Sommelier Talk: Episode 12 – Back to the Roots

During the last 60 years, from the Showa to the Heisei eras, ingenuity and technology advancements of unprecedented speed have improved machineries used in sake related research, development and production.  For instance, sake brewing steps spanning from rice polishing to koji and yeast production, have all improved greatly to ensure a top quality output.  Through use of these advanced machinery, more sake breweries are now able to produce high quality sake with a nice fragrance and the smooth palate feel that most consumers prefer.  And because of these advancements, the entire Jizake industry has benefitted from being able to suffice consumer demands, thus popularizing the overall Jizake business.  However, viewing it from the brewing art point of view, these technological advances have created some drawbacks.


As more breweries followed this path, what was once a brewing art based on human input and the elements that nature provided each year, has slowly gone to the wayside.  It’s becoming increasingly difficult to find a Jizake that stands out with its unique characteristic.  The charm of regional differences is blurring as technology can now alter or replicate what nature produces naturally.


Basically, with the right tools and knowledge, it’s possible for a brewery in northern Hokkaido and another in southern Kyushu to produce sake with very similar characteristics.  The same can be said about local cuisines. With advanced logistics and transportation systems, regional food ingredients can be sourced in almost any part of Japan without much difficulty.  This phenomenon isn’t all entirely bad. Consumers’ interest in regional foods and Jizake has fueled the entire food and beverage industry, along with interest in domestic travel into remote contrysides.  During the last ten years, however, this mass movement towards pursuing consumers’ taste is coming under critical review, with Jizake breweries gradually reclaiming their unique regional charm that have been set to the side.  This trend isn’t isolated to Japanese Sake, as it also occurred in the wine world as well.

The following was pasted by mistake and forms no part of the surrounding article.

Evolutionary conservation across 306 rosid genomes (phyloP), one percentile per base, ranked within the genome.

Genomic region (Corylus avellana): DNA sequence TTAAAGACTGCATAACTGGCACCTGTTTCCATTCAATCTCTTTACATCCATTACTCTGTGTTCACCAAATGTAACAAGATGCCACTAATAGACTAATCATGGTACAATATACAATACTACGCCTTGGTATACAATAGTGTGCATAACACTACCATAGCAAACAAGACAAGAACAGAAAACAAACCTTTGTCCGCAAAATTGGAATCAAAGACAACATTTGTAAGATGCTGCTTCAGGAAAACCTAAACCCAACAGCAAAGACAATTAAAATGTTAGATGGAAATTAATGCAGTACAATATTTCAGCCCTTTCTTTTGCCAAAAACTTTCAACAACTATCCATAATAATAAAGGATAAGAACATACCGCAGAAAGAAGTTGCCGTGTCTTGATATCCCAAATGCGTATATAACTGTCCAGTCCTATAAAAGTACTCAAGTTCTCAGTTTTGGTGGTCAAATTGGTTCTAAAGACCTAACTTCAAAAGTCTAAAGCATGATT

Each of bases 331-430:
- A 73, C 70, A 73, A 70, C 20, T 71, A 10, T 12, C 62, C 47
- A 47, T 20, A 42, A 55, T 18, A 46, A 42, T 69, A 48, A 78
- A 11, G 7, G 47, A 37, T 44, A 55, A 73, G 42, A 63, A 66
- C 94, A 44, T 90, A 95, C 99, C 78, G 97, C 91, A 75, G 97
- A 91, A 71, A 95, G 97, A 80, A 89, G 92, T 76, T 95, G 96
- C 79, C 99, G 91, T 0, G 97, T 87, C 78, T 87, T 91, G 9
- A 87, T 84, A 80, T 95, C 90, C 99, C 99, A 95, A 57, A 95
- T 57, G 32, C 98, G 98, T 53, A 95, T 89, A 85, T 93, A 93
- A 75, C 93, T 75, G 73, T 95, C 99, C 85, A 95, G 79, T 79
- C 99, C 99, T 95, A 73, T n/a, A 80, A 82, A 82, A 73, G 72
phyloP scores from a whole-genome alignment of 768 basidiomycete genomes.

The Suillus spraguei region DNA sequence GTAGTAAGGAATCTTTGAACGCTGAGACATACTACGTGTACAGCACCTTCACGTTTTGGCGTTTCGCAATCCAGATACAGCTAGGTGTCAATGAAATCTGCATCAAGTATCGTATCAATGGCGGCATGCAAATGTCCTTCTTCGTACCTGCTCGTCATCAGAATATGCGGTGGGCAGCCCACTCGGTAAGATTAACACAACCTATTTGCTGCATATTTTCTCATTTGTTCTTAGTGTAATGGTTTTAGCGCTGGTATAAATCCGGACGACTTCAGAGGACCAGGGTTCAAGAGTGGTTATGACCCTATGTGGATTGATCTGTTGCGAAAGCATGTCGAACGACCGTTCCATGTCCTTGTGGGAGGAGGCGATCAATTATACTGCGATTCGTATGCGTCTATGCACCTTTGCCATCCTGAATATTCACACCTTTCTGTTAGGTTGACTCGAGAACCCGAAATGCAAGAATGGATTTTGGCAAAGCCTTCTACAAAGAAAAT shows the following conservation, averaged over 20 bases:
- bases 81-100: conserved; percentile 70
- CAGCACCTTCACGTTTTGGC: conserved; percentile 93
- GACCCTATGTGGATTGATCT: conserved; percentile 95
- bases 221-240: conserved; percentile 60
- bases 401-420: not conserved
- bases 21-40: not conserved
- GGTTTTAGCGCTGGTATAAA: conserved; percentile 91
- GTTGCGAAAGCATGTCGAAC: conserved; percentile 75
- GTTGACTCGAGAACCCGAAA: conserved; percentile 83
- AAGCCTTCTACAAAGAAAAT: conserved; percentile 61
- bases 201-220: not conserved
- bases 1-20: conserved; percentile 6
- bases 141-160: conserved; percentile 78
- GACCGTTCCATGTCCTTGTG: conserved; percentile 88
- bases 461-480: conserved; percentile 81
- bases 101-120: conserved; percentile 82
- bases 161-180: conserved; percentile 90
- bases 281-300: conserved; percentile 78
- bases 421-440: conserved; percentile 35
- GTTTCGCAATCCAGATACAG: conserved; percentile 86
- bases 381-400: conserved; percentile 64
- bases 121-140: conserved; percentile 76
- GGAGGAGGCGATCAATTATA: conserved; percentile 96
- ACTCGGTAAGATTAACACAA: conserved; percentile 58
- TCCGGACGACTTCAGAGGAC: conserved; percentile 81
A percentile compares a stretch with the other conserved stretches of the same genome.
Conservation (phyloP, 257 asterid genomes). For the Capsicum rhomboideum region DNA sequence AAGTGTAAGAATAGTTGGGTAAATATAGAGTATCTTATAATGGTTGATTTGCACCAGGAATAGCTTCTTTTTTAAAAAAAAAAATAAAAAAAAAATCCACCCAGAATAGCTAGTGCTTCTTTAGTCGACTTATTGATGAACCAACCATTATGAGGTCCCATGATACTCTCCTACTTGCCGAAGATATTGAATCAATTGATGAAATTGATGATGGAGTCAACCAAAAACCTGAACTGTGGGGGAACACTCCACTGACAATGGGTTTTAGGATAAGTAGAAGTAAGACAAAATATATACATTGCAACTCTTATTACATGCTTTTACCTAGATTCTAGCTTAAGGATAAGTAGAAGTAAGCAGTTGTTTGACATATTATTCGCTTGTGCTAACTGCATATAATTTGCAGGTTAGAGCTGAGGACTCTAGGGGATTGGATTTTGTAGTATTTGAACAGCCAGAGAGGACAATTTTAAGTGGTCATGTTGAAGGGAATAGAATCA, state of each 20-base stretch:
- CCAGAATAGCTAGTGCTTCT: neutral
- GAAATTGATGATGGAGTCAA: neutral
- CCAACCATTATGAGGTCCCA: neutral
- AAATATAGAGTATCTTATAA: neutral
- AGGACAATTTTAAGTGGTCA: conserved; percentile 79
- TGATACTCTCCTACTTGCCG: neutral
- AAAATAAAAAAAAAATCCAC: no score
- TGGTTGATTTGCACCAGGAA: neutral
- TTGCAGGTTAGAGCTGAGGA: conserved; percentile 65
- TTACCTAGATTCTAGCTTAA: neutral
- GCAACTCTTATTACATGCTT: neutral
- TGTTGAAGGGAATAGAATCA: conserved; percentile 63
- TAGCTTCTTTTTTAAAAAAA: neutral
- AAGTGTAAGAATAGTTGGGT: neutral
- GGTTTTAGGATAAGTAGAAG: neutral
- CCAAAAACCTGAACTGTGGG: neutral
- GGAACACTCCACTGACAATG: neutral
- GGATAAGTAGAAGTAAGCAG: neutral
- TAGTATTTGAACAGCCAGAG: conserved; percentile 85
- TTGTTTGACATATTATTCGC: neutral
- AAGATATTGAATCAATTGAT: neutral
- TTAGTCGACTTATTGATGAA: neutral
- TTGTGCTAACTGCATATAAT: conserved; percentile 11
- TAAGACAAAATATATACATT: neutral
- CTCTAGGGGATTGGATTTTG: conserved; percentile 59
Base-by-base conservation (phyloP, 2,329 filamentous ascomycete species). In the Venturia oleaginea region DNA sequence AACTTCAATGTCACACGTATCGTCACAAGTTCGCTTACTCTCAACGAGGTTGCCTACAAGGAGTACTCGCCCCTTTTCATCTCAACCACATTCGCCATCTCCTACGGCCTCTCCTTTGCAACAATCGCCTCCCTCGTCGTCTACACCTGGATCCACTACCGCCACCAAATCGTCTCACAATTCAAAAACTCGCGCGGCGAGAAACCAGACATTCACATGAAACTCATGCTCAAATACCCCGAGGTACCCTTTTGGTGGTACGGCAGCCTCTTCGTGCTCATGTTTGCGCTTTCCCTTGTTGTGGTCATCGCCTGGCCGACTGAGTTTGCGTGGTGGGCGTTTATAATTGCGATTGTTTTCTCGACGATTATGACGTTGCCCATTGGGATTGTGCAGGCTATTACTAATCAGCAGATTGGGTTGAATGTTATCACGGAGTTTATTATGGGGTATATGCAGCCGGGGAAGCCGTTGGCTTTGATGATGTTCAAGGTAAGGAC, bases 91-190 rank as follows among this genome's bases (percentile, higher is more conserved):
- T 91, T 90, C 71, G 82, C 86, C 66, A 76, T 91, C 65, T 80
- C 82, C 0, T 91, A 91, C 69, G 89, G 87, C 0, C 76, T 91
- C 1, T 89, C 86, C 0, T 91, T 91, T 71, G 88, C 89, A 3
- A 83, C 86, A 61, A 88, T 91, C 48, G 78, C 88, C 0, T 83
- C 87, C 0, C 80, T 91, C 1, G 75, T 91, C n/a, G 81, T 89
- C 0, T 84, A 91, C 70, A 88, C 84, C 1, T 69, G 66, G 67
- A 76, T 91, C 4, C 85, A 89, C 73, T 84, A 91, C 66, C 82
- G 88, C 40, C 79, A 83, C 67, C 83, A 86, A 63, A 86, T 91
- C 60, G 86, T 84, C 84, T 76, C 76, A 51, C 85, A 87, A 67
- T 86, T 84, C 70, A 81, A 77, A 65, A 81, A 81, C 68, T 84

As grape wines grew in popularity worldwide, wineries relied more on controllable elements including the use of machinery and technology rather than highlighting terroir, or the region’s unique geography, geology and climate.  Moreover in wine’s “new world” including Australia, Chile, and Argentina, emphasis on the enjoyment of wines alone overshadowed the practice of food pairings. By contrast, the wines from the “old world” including France, Italy, Germany and Spain, remained relatively true to tradition, brewing to complement local cuisine with unique ingredients, seasonings and sauces.


In Italy, a Bordeaux type wine called “Super Tuscan” is very popular, made by blending a variety of wines, mainly Cabernet Sauvignon.  It’s a relatively new type as opposed to the very traditional Sangiovese or Nebbiolo wines. To put them into perspective, one belongs to the “pop music” era, while the other is classical music.  Both new and old styles of wine are produced in Italy, and they are both delicious, though preferences will differ by individual consumer.  Regardless of the type, as the general popularity of Italian wines grows, an increasing number are finding intrigue and interest as they delve into the unique regional wines with their charming characteristics, and the perfect food paring to match.


Returning to the topic on sake, it’s a wonderful turnaround, as a number of breweries which have “lost their way” along with commercial growth are now retracing their way back to their roots to feature their local charm.  To offer this same type of “old style” service of Jizake and food paring, test out a number of sake within the same grade or produce using the same sakamai to find one that best complements the dishes featured on the menu. Offering a value-added “Jizake drinking and dining experience” is a much appreciated service for increased enjoyment by customers.